Dorhn

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That's cool Dorhn. So do you switch between the head units or keep either the Pioneer or Blau installed primarily?

An M&K at home, sweet. I really like those push-pulls, esp the 5000 MKII. That baby has some output capability....

Anyhow, bass cancellation/reinforcement is an interesting thing, and just so hard to predict due to so many different effects in a closed space environment. We could calculate and try to make some predictions based on dimensions of the Ody, air volume inside, etc... but in reality, you just gotta try it out.

I myself am still trying to get a feel for things in this vehicle. I've got a good sense on how to get good, flat bass response in a sedan, but the volume in the Ody is just so much greater, I'm at a bit of a loss. It's a great learning experience though, and as I figure out stuff, I'll be sure to post my findings too. I'll be eager to see how your test works out! BTW, got an SPL meter and test CDs?

-SJ

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Discussion Starter #6
Yea John, I've got a RS SPL meter and a Stereophile test CD. I hope to have time this weekend to run my little phasing experiment. I've been using the Blau for a few weeks now but I'm going to reinstall the Pioneer to confirm my suspicion that it kicks the Blau's butt sonically. Just wish the Pioneer was more user friendly and had station scan, then it would be a no-brainer. BTW, I haven't disconnected the factory tweeters yet. I was waiting to hear the outcome of Odyfox's with & without comparison.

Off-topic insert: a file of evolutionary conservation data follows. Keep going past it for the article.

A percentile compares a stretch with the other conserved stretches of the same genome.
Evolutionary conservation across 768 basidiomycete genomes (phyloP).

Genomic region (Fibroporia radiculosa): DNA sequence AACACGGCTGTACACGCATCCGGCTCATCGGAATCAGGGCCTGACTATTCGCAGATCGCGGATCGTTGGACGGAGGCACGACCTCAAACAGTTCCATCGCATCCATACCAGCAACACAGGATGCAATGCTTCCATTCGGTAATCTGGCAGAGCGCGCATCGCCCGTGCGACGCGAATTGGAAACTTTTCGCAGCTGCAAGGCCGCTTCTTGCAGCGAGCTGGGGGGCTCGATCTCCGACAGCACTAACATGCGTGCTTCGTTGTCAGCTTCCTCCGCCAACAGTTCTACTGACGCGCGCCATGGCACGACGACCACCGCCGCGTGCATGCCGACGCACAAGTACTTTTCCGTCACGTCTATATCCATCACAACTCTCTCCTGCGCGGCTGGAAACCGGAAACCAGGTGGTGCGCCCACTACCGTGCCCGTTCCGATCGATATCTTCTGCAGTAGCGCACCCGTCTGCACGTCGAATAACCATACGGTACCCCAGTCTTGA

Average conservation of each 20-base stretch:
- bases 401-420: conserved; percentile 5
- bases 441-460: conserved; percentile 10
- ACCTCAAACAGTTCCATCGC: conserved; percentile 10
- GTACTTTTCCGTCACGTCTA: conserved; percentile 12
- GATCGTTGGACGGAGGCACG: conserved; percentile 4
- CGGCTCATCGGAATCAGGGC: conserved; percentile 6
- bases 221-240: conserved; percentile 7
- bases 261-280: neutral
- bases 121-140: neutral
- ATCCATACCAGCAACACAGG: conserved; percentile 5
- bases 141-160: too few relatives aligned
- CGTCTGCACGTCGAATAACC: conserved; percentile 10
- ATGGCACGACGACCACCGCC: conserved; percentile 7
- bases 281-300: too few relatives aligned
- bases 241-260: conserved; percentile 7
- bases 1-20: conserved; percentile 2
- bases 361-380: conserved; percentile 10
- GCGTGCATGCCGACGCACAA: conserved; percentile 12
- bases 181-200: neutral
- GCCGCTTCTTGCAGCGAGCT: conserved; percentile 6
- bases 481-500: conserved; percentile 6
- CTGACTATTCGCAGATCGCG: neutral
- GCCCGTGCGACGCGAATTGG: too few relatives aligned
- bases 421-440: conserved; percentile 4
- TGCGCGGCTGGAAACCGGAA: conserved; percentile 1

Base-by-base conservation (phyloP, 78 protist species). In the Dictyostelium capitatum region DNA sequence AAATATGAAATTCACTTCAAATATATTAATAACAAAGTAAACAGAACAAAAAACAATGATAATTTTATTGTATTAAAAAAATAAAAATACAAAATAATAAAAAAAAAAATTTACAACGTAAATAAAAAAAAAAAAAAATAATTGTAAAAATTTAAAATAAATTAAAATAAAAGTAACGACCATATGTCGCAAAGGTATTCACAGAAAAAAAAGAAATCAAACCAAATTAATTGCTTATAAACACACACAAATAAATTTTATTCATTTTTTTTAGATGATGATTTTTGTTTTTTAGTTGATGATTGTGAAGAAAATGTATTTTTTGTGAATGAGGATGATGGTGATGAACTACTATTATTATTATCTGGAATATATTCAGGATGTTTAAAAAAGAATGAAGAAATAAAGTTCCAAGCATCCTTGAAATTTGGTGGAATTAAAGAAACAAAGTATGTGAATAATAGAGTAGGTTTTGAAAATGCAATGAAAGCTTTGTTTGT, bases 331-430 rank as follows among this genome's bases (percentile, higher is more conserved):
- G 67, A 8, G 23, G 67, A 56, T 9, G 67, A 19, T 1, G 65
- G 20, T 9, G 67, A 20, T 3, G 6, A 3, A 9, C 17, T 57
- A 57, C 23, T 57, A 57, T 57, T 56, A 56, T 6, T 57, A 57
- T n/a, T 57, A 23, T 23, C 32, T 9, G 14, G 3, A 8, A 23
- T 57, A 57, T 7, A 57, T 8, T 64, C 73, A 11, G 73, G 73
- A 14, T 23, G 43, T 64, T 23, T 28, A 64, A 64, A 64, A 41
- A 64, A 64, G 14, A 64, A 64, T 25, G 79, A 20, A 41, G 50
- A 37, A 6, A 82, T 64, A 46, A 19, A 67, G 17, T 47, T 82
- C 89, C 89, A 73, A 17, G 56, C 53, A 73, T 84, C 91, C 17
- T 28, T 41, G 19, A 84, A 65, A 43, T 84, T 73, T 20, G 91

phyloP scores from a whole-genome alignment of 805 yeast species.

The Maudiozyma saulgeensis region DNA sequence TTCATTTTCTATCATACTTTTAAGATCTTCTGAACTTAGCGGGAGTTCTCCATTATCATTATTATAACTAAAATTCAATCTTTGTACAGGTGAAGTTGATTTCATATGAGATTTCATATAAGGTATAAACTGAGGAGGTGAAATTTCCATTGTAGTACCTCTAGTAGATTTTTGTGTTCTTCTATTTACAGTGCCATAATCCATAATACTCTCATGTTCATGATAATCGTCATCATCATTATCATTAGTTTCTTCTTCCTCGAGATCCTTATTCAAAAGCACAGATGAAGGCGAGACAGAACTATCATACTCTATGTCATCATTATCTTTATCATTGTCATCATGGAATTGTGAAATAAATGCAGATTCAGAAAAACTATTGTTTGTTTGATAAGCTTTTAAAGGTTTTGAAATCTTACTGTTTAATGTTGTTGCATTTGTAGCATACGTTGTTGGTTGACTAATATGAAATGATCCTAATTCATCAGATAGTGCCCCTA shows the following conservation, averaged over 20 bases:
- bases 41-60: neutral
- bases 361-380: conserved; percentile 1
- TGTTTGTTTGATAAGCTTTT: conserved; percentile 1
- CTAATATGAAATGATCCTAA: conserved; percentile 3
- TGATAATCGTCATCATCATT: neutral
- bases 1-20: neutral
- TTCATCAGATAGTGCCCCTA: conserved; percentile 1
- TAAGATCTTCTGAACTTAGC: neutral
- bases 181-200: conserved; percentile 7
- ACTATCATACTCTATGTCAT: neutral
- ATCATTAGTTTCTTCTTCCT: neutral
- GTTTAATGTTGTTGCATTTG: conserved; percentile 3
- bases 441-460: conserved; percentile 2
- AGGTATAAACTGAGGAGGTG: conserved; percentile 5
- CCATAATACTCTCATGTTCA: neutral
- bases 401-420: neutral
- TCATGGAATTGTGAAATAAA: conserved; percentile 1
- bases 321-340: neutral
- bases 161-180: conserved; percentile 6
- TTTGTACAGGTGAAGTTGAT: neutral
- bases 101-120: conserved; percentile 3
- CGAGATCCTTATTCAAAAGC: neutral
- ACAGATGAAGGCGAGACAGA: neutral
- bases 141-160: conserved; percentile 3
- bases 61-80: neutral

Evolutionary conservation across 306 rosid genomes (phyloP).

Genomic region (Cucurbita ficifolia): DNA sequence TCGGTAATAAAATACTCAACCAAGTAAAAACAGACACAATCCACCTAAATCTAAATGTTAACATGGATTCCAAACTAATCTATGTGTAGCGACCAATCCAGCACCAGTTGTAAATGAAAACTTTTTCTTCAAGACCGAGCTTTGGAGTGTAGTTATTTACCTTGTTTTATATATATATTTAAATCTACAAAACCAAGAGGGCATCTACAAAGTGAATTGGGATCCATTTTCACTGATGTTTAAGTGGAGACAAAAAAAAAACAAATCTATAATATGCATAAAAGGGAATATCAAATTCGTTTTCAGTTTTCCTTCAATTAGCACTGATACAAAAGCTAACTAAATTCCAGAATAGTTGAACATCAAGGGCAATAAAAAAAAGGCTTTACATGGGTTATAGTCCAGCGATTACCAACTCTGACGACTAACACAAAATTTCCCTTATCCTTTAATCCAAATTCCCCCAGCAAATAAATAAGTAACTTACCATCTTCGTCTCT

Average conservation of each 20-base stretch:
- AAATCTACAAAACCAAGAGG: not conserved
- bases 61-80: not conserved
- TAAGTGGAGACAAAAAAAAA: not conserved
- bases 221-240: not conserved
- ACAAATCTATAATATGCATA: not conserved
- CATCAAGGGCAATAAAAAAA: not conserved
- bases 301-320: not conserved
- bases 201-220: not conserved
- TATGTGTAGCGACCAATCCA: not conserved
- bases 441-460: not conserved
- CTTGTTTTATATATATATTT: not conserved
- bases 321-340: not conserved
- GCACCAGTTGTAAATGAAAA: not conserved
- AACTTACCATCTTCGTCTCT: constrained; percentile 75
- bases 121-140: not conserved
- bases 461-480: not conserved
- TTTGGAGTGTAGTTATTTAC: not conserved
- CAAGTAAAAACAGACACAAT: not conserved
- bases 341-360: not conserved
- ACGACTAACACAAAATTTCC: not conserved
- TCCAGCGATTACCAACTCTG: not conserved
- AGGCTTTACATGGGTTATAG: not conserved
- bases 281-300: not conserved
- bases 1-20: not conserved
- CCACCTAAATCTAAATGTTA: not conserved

Have you done much in the way of attacking the road/tire noise that enters the cabin? I've done a lot of de-rattling, but still haven't tackled this problem since, to do it right, it's probably going to require removing all the interior panels, seats and carpeting. Sounds like Tomhan may do it right though! Hell, if he can quieten down an 81 Econoline this should be easy for him. Tomhan, if you're listening, keep us posted. With pictures if possible.

Dorhn

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Hey Dorhn,
Sounds good. The tweeter thig, again, a matter of personal preference. And I myself dislike the interface of Pioneer head units, so I completely understand.
Oops. Gotta go now. More later..
-SJ

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Discussion Starter #8